Picture this: you’re lying in bed, snuggling with your cat, and suddenly they saunter off and start scratching your bedpost, the carpet, the drapes, and whatever else they can sink their claws into. No one wants their cat getting their claws all over their stuff, especially expensive furniture. Instead of having to buy a brand new sofa to get rid of claw marks and excessive cat fur, try any of these tips to keep your cat from scratching furniture.
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- Understanding Why Your Cat Scratches — First, let’s take a look at why your cat scratches so much. They scratch because it stretches their bodies and allows them to mark their territory. As they scratch, they’re shedding old layers on the claws to keep them sharp and healthy. Not to mention, it’s a major stress reliever for them. Even though you understand now why your cat scratches so much, your cat is still going to scratch what they can and their pet hair is still going to get everywhere. Next, we’ll look at tips on how to discourage your kitty from scratching furniture they shouldn’t be scratching. As for all that cat fur, try using dryer sheets for pet hair to reduce pet hair and static cling on your clothing.
- How to Discourage Your Cat from Scratching Furniture — Yes, your cat will still continue to scratch. The trick is to make sure your cat scratches their toys or their scratching post and not the furniture. To discourage your cat from getting their claws all over your couch, get them toys that will keep them entertained. They can get their claws all over a toy mouse instead. You’ll want to position a scratching post in an area where your cat loves to hang out, such as near the window where they like to sunbathe or by the couch, so they go for the post first — not the couch.
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- Encourage Your Cat to Scratch the Scratching Post — We’re all about positive reinforcement, so encourage your cat to scratch the scratching post. Reward them with treats whenever they use the scratching post instead of the couch. If you ever catch them in the act of clawing at your furniture, redirect kitty’s bad scratching by making a loud noise to distract them. As an alternative to treats, give them catnip as a reward.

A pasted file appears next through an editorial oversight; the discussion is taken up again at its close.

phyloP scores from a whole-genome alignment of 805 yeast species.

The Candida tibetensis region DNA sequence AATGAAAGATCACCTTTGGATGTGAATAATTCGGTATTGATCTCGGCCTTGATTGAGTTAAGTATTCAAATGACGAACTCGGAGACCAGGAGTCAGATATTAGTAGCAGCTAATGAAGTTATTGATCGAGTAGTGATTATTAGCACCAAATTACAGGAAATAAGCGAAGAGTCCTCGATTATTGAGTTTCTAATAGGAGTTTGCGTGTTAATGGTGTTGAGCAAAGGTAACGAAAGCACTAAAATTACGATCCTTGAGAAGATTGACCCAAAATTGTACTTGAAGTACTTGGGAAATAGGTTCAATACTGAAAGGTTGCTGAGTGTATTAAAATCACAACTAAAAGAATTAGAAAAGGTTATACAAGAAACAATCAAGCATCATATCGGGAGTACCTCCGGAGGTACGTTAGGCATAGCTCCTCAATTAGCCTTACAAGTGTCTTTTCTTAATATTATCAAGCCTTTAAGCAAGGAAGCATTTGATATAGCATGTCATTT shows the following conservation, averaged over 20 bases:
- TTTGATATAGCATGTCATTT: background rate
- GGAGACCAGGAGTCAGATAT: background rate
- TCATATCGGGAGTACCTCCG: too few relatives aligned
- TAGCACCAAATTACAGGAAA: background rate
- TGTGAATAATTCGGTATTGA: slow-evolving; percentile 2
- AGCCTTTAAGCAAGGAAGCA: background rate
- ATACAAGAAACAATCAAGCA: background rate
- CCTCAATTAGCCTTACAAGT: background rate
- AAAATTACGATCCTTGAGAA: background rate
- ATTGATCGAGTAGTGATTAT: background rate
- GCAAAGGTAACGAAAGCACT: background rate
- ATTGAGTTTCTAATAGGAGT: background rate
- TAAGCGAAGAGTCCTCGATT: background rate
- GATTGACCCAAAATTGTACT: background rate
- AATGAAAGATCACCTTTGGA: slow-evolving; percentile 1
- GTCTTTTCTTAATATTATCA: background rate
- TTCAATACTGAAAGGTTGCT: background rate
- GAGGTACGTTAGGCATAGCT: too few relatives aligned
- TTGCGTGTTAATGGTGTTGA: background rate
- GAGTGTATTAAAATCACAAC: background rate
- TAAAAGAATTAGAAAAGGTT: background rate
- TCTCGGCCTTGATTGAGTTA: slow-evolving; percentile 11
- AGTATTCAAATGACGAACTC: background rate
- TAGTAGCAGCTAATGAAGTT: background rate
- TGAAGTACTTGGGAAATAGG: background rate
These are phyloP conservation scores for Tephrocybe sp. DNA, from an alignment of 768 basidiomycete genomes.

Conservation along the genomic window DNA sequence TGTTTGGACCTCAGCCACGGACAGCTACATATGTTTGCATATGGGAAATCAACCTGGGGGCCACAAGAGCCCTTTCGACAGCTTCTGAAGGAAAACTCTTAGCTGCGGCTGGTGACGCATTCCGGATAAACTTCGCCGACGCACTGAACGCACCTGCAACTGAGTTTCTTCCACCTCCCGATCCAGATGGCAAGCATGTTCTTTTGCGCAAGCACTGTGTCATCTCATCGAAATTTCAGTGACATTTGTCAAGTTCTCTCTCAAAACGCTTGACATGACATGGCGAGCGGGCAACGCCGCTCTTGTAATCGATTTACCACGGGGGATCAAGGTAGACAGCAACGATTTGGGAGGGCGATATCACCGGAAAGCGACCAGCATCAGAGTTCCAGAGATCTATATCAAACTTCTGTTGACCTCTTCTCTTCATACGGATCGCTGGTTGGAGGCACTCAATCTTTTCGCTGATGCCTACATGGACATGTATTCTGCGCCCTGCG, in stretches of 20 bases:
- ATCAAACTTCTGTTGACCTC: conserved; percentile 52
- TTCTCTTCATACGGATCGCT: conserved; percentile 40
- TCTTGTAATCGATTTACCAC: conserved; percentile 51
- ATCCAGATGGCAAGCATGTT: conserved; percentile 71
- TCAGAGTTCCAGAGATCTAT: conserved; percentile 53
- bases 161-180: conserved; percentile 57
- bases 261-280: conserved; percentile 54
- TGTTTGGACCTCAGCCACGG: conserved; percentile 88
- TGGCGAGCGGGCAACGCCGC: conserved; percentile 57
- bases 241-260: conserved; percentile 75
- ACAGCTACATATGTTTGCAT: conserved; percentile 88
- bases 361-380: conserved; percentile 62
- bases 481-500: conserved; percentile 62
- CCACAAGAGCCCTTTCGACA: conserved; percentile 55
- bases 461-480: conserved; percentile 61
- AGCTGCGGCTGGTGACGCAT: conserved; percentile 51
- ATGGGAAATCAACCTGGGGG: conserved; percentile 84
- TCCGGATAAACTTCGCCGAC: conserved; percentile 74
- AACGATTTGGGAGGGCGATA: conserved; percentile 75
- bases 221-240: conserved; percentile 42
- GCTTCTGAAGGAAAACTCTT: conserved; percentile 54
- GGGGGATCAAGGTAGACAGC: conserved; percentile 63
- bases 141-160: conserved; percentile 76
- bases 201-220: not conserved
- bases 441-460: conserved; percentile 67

- Groom Your Cat — Grooming your cat with a pet hair removal tool is a great opportunity for you two to bond and remove excess fur from your cat. That way, all their cat hair ends up on the brush and not on your jeans or the sofa. To further prevent your cat from scratching your furniture, clip your cat’s nails on a regular basis. It’s like giving them a mini pedicure and manicure for their cat claws. Keep in mind that this is different from declawing your cat, which we’ll look at next.
- Avoid Declawing Your Cat — There are some pet parents who still believe in declawing a cat, but it’s been outlawed in several cities in the United States. According to Alley Cat Allies, New York state became the first state to ban declawing in 2019, followed by Maryland in 2022. Why is declawing so bad for cats? It’s like cutting off a person’s finger at the last knuckle since it’s the surgical amputation of the last joints in a cat’s paws. It causes horrible pain and permanent damage. Instead, there are plenty of other methods you can do to ensure your cat’s claws are well-groomed instead of removed completely.
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- Try Cat Socks — Even though you’ve groomed your cat, they still like to scratch everything everywhere all at once. Declawing is out of the question, so consider cat socks or boots, aka cat mittens, instead. You can also glue soft nail caps onto your cat’s claws. It’ll limit the damage that your cat’s claws can do.
- Protect Your Furniture with Vinyl Guards — What happens if your cat just won’t stop scratching? Fear not — we have a solution to protect your furniture from your cat’s claws. Install clear vinyl panels on your furniture, available in many sizes. They usually come with screw pins, so the panels are easy to install. The covers will provide sleek protection whenever your cat tries to claw their way through the clear panel.
Instead of punishing your cat for scratching furniture, practice rewarding your cat with positive reinforcement. If you see them using their scratching post instead of putting their paws all over the couch, give your cat a treat. They’ll begin to associate scratching a post instead of clawing on the furniture with receiving yummy treats. Not to mention, there will be less pet hair all over your furniture. Still stuck with pet hair on your bed, clothing, carpets, and pretty much everything else? Use a cat hair remover to remove excess cat fur from clothing, furniture, and your carpets in a snap. Then, you’ll both be on your merry way to cuddling together on the living room sofa in peace.